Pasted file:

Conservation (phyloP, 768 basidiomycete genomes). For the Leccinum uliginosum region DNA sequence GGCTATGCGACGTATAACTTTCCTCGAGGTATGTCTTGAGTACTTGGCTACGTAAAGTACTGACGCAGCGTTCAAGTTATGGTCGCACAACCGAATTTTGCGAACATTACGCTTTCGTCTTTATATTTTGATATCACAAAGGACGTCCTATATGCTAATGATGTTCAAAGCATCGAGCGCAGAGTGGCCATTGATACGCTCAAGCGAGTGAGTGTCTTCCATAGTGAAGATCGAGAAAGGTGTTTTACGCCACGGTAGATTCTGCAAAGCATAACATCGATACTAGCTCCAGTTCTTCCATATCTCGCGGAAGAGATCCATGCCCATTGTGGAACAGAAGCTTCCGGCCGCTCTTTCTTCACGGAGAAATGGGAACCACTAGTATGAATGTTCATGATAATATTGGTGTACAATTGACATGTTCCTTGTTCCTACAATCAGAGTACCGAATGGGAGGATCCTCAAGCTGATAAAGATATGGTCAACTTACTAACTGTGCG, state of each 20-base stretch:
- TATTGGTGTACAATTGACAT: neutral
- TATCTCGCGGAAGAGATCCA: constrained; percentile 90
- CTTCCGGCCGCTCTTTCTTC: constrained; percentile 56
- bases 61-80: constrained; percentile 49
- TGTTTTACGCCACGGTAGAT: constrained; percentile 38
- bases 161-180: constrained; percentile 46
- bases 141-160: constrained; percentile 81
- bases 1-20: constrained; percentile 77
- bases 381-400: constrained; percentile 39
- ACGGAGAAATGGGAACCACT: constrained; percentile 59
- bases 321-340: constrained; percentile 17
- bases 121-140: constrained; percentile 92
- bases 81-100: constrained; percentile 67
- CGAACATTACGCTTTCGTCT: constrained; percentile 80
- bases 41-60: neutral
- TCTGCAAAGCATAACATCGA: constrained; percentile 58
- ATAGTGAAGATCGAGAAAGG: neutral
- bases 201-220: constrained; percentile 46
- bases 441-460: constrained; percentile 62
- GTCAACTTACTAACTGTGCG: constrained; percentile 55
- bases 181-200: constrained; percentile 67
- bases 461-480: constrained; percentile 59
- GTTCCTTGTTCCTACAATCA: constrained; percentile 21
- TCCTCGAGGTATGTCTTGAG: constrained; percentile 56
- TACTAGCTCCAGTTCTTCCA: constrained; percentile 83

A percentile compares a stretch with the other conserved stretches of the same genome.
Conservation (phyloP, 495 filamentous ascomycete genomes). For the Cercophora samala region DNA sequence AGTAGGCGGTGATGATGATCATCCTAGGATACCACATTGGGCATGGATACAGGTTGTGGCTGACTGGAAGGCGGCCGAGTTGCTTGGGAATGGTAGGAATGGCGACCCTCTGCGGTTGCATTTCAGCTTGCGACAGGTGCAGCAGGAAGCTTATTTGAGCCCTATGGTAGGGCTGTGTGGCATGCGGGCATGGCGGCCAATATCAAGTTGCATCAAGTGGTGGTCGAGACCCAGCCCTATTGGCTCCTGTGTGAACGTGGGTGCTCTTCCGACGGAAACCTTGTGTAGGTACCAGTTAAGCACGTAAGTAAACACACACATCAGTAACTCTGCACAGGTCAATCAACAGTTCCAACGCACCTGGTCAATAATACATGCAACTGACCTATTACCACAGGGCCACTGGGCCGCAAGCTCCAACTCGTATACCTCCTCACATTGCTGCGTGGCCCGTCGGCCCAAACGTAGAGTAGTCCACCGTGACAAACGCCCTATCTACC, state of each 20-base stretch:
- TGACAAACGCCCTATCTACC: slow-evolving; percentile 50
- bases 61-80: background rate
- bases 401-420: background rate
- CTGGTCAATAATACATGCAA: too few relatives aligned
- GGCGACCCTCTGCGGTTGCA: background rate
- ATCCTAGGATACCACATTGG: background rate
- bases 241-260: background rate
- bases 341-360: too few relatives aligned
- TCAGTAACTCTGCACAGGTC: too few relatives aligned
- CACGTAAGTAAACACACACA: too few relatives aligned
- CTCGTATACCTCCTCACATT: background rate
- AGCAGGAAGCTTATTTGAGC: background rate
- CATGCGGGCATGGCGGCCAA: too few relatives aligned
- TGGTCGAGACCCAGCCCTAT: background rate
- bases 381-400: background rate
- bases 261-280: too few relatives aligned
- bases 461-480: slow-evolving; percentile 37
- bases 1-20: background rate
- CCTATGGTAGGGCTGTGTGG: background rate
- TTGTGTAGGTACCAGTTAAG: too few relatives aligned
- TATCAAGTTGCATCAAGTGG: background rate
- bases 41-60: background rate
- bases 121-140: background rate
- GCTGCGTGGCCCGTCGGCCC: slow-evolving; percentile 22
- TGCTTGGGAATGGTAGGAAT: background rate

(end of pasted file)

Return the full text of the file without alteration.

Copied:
Conservation (phyloP, 768 basidiomycete genomes). For the Leccinum uliginosum region DNA sequence GGCTATGCGACGTATAACTTTCCTCGAGGTATGTCTTGAGTACTTGGCTACGTAAAGTACTGACGCAGCGTTCAAGTTATGGTCGCACAACCGAATTTTGCGAACATTACGCTTTCGTCTTTATATTTTGATATCACAAAGGACGTCCTATATGCTAATGATGTTCAAAGCATCGAGCGCAGAGTGGCCATTGATACGCTCAAGCGAGTGAGTGTCTTCCATAGTGAAGATCGAGAAAGGTGTTTTACGCCACGGTAGATTCTGCAAAGCATAACATCGATACTAGCTCCAGTTCTTCCATATCTCGCGGAAGAGATCCATGCCCATTGTGGAACAGAAGCTTCCGGCCGCTCTTTCTTCACGGAGAAATGGGAACCACTAGTATGAATGTTCATGATAATATTGGTGTACAATTGACATGTTCCTTGTTCCTACAATCAGAGTACCGAATGGGAGGATCCTCAAGCTGATAAAGATATGGTCAACTTACTAACTGTGCG, state of each 20-base stretch:
- TATTGGTGTACAATTGACAT: neutral
- TATCTCGCGGAAGAGATCCA: constrained; percentile 90
- CTTCCGGCCGCTCTTTCTTC: constrained; percentile 56
- bases 61-80: constrained; percentile 49
- TGTTTTACGCCACGGTAGAT: constrained; percentile 38
- bases 161-180: constrained; percentile 46
- bases 141-160: constrained; percentile 81
- bases 1-20: constrained; percentile 77
- bases 381-400: constrained; percentile 39
- ACGGAGAAATGGGAACCACT: constrained; percentile 59
- bases 321-340: constrained; percentile 17
- bases 121-140: constrained; percentile 92
- bases 81-100: constrained; percentile 67
- CGAACATTACGCTTTCGTCT: constrained; percentile 80
- bases 41-60: neutral
- TCTGCAAAGCATAACATCGA: constrained; percentile 58
- ATAGTGAAGATCGAGAAAGG: neutral
- bases 201-220: constrained; percentile 46
- bases 441-460: constrained; percentile 62
- GTCAACTTACTAACTGTGCG: constrained; percentile 55
- bases 181-200: constrained; percentile 67
- bases 461-480: constrained; percentile 59
- GTTCCTTGTTCCTACAATCA: constrained; percentile 21
- TCCTCGAGGTATGTCTTGAG: constrained; percentile 56
- TACTAGCTCCAGTTCTTCCA: constrained; percentile 83

A percentile compares a stretch with the other conserved stretches of the same genome.
Conservation (phyloP, 495 filamentous ascomycete genomes). For the Cercophora samala region DNA sequence AGTAGGCGGTGATGATGATCATCCTAGGATACCACATTGGGCATGGATACAGGTTGTGGCTGACTGGAAGGCGGCCGAGTTGCTTGGGAATGGTAGGAATGGCGACCCTCTGCGGTTGCATTTCAGCTTGCGACAGGTGCAGCAGGAAGCTTATTTGAGCCCTATGGTAGGGCTGTGTGGCATGCGGGCATGGCGGCCAATATCAAGTTGCATCAAGTGGTGGTCGAGACCCAGCCCTATTGGCTCCTGTGTGAACGTGGGTGCTCTTCCGACGGAAACCTTGTGTAGGTACCAGTTAAGCACGTAAGTAAACACACACATCAGTAACTCTGCACAGGTCAATCAACAGTTCCAACGCACCTGGTCAATAATACATGCAACTGACCTATTACCACAGGGCCACTGGGCCGCAAGCTCCAACTCGTATACCTCCTCACATTGCTGCGTGGCCCGTCGGCCCAAACGTAGAGTAGTCCACCGTGACAAACGCCCTATCTACC, state of each 20-base stretch:
- TGACAAACGCCCTATCTACC: slow-evolving; percentile 50
- bases 61-80: background rate
- bases 401-420: background rate
- CTGGTCAATAATACATGCAA: too few relatives aligned
- GGCGACCCTCTGCGGTTGCA: background rate
- ATCCTAGGATACCACATTGG: background rate
- bases 241-260: background rate
- bases 341-360: too few relatives aligned
- TCAGTAACTCTGCACAGGTC: too few relatives aligned
- CACGTAAGTAAACACACACA: too few relatives aligned
- CTCGTATACCTCCTCACATT: background rate
- AGCAGGAAGCTTATTTGAGC: background rate
- CATGCGGGCATGGCGGCCAA: too few relatives aligned
- TGGTCGAGACCCAGCCCTAT: background rate
- bases 381-400: background rate
- bases 261-280: too few relatives aligned
- bases 461-480: slow-evolving; percentile 37
- bases 1-20: background rate
- CCTATGGTAGGGCTGTGTGG: background rate
- TTGTGTAGGTACCAGTTAAG: too few relatives aligned
- TATCAAGTTGCATCAAGTGG: background rate
- bases 41-60: background rate
- bases 121-140: background rate
- GCTGCGTGGCCCGTCGGCCC: slow-evolving; percentile 22
- TGCTTGGGAATGGTAGGAAT: background rate